Shirley Climo's Cobweb Christmas (Crowell, 1982) has been excerpted and adapted for your read-aloud pleasure tonight.

Once upon a Christmastime, long ago in Germany, there lived a little old woman, who couldn't even count all the Christmases she'd seen. The children in her village called her Tante, which means "Auntie" in German.

Tante shared her small cottage at the edge of a forest with her dog and cat and canary. In her barn, she kept a donkey, a cow, and a goat, a speckled hen, and a noisy rooster to crow her out of bed each morning. Tante didn't fuss over a few feathers, a little fur or a spiderweb or two. Except once a year, when the old woman would nod her head and say, "Time to clean for Christmas."

Then she'd shake the quilt, scrub the floor, and sweep the cobwebs from the ceiling. This Christmas was just as always.

"Shoo!" she scolded, flapping her apron and swishing her broom. All the spiders and webs went flying out the door. And when every crack and corner was clean, the old woman nodded her head and said, "Time to fetch Christmas."

Then Tante took the ax from its peg in the barn and jogged off on the donkey's back. In the forest they circled and looked, until at last Tante spied a fir tree that suited her. She chopped it down and took it home on the donkey's back.

The tree fit the cottage as snugly as if it had sprouted there. Pleased, the old woman nodded her head and said, "Time to make Christmas."

Then Tante made cookies -- gingerbread boys and girls, almond cookies cut like new moons, and cinnamon cookies shaped like stars. She hung them on the tree, along with gleaming apples, a red-ribboned bone for the dog and catnip for the cat. Cheese for the mice, oats for the donkey and cow and goat, nuts, seeds, and cracked corn in a basket -- there was something for everyone on Tante's tree, except, of course, for the spiders, for they'd been brushed away.

Then the old woman nodded her head and said, "Time to share Christmas," and she invited all the children in the village to come see the tree.

"Tante!" they cried, "that's the most wonderful tree in the world!"

They nibbled apples and cookies, and then went home to their beds to wait for Christkindel. Christkindel was the spirit who went from house to house on Christmas Eve and slipped presents into the toes of their shoes.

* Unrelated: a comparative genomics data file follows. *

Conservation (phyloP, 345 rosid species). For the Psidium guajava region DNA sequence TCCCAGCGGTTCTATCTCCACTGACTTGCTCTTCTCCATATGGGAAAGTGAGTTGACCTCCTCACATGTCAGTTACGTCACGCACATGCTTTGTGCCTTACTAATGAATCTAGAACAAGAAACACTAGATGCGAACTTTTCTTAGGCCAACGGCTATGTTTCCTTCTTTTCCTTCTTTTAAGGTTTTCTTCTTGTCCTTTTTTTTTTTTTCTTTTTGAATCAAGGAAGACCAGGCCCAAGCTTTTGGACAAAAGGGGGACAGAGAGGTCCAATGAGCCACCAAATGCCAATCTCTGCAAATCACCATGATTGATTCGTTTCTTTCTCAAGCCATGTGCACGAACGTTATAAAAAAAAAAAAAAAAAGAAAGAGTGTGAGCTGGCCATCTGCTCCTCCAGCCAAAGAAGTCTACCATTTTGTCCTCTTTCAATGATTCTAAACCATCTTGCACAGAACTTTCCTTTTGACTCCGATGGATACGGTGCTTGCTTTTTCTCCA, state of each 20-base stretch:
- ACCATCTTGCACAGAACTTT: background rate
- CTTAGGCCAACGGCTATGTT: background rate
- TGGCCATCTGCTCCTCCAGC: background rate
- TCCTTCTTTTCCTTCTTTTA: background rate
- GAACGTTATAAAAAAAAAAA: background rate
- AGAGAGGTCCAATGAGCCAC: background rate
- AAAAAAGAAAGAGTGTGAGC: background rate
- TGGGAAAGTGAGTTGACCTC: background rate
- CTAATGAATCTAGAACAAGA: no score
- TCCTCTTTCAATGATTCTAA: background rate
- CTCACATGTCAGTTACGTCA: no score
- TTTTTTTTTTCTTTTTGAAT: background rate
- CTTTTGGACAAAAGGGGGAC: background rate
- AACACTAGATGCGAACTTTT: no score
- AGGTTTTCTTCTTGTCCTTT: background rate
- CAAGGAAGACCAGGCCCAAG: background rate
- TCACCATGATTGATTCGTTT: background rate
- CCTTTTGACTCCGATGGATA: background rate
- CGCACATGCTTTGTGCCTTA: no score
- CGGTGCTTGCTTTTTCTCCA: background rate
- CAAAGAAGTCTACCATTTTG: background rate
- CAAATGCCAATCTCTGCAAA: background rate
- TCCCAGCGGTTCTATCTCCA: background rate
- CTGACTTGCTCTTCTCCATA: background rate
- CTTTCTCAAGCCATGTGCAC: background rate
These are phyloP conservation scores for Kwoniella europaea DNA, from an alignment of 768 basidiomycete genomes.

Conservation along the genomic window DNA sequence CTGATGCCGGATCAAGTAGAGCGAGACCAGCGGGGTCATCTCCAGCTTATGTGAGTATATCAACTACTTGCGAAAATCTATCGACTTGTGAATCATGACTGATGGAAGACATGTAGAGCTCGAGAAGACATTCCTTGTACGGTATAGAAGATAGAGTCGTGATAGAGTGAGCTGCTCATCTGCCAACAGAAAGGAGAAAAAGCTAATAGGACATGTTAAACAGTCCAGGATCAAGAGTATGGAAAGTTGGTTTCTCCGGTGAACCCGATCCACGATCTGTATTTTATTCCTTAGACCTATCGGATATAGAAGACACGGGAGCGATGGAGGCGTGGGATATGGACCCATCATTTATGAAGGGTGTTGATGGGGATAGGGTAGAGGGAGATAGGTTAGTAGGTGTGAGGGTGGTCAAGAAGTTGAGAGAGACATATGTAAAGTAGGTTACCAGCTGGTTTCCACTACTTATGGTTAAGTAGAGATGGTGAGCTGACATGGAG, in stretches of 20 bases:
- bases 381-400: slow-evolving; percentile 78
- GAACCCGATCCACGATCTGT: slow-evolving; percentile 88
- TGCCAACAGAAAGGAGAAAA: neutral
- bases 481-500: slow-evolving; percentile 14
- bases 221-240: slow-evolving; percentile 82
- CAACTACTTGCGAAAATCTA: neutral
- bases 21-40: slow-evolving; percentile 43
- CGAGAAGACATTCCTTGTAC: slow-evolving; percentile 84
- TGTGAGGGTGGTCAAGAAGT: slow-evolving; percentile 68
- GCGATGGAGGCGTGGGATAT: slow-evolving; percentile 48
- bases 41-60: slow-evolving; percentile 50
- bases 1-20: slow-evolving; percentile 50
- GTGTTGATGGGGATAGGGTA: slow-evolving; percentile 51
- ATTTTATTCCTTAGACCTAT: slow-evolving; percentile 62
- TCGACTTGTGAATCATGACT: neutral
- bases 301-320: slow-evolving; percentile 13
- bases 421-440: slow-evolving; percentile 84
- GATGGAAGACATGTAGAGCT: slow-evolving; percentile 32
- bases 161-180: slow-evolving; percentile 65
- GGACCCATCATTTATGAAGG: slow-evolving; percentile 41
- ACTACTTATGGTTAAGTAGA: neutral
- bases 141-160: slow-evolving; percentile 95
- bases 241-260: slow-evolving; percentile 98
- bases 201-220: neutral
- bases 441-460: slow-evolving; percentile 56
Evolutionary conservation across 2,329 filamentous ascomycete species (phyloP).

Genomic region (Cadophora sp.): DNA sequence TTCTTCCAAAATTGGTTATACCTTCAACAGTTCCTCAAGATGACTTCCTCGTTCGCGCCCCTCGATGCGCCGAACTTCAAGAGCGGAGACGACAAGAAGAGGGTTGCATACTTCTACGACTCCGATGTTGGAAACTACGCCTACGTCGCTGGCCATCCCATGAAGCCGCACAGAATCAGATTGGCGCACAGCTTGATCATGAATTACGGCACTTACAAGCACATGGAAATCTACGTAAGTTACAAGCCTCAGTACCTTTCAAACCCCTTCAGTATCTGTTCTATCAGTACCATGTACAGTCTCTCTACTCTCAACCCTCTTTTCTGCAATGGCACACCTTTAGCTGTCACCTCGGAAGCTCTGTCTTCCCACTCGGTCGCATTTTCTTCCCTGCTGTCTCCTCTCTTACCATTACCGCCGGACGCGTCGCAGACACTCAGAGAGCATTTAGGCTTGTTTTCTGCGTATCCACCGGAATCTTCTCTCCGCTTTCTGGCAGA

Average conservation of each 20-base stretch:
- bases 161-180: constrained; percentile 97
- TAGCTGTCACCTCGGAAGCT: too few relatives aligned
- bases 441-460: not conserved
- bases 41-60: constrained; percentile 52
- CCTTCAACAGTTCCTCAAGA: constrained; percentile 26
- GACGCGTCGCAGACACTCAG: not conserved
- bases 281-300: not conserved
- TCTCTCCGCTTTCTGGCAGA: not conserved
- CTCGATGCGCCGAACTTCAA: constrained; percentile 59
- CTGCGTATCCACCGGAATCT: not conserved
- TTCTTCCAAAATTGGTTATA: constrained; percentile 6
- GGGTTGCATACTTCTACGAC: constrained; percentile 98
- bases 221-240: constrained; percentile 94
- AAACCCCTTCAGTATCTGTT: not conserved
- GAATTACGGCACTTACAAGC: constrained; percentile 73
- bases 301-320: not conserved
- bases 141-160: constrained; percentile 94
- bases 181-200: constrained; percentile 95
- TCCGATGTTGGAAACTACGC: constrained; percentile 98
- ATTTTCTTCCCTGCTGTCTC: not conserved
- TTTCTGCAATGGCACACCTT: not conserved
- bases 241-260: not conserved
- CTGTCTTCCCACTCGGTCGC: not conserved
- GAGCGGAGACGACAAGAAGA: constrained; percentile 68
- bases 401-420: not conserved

Then the old woman invited the animals to come and share Christmas. To each and every visitor, Tante gave a gift. But no one could give Tante what she wanted.

All of her life she had heard stories about marvelous happenings on Christmas Eve. Cocks would crow at midnight. Bees could hum a carol. Animals might speak aloud. More than anything else, Tante wanted some Christmas magic that was not of her own making. "Now it's time to wait for Christmas," the old woman said as she nodded in her rocking chair, tired from the cleaning and chopping and cooking.

She never heard the rusty, squeaky voices calling at her door, "Let us in!"

Someone else heard.

Christkindel was passing the cottage on his way to take the toys to the village children. He listened. He looked and saw hundreds of spiders sitting on Tante's doorstep.

"We've never had a Christmas," said the biggest spider. "We're always swept away. Please, Christkindel, may we peek at Tante's tree?"

So Christkindel opened the cottage door a crack and let the spiders in. All kinds of spiders came creeping, crawling, sneaking softly, weaving, and wobbling into the old woman's cottage.

The curious spiders crept closer and closer to the tree, then skittered up the trunk. From branch to branch they ran, in and out, back and forth, leaving behind a trail of threads.

Now the spiders weren't curious any longer. They'd seen and felt Christmas, so they scuttled away.

When Christkindel came back to latch the door, he found Tante's tree tangled with sticky, stringy spiderwebs. He knew how dismayed Tante would be on Christmas morning, so he changed the cobwebs into a gift for her.

As Christkindel touched the spikes of each web with his finger, the strands and threads became shiny gold and sparkling silver. Now the old woman's Christmas tree was truly the most wonderful in the world.

When the rooster woke Tante in the morning, she rubbed her eyes and blinked at the glittering tree. "Something marvelous has happened!" she cried.

Tante was puzzled, as well as pleased. The little old woman knew, too, that such miracles come but once. So, each Christmastime thereafter, she left a few webs in the rafters, so that the spiders might share Christmas. And every year, after she'd hung the cookies and the apples on her tree, the little old woman would nod her head and say, "Time for Christmas magic."

Then Tante would weave tinsel among the branches, until the tree sparkled with strings of gold and silver. Just as her tree did on the Cobweb Christmas.

Just as Christmas trees do today.